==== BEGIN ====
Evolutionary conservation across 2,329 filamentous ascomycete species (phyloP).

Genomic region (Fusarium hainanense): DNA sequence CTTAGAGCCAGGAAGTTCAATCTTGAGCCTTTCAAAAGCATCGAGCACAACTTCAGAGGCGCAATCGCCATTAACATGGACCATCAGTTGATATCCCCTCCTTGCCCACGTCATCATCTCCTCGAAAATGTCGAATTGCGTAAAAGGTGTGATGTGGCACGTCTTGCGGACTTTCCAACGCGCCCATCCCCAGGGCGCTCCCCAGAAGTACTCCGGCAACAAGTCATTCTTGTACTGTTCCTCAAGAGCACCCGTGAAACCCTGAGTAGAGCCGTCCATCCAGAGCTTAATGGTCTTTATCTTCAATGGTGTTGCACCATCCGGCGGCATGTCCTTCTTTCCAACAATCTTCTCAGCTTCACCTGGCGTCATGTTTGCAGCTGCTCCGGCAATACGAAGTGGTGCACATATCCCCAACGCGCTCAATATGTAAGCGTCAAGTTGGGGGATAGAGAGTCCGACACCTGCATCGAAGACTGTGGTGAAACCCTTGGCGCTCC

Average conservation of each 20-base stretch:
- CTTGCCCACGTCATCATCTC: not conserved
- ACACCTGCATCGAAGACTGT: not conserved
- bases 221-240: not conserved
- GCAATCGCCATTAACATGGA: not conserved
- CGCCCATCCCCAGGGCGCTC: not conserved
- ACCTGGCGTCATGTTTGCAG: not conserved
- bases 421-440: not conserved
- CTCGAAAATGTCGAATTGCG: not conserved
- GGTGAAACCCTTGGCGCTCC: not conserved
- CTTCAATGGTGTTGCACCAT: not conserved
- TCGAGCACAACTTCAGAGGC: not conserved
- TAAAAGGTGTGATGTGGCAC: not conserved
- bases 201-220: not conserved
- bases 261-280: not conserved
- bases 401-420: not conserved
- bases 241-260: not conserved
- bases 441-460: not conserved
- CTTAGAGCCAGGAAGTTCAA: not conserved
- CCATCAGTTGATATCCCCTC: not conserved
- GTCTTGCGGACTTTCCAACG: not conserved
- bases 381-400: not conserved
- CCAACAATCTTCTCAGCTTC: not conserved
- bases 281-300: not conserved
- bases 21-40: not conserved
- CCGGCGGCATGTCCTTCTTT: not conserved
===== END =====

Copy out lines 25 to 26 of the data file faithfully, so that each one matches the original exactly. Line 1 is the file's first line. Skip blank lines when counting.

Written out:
- CCAACAATCTTCTCAGCTTC: not conserved
- bases 281-300: not conserved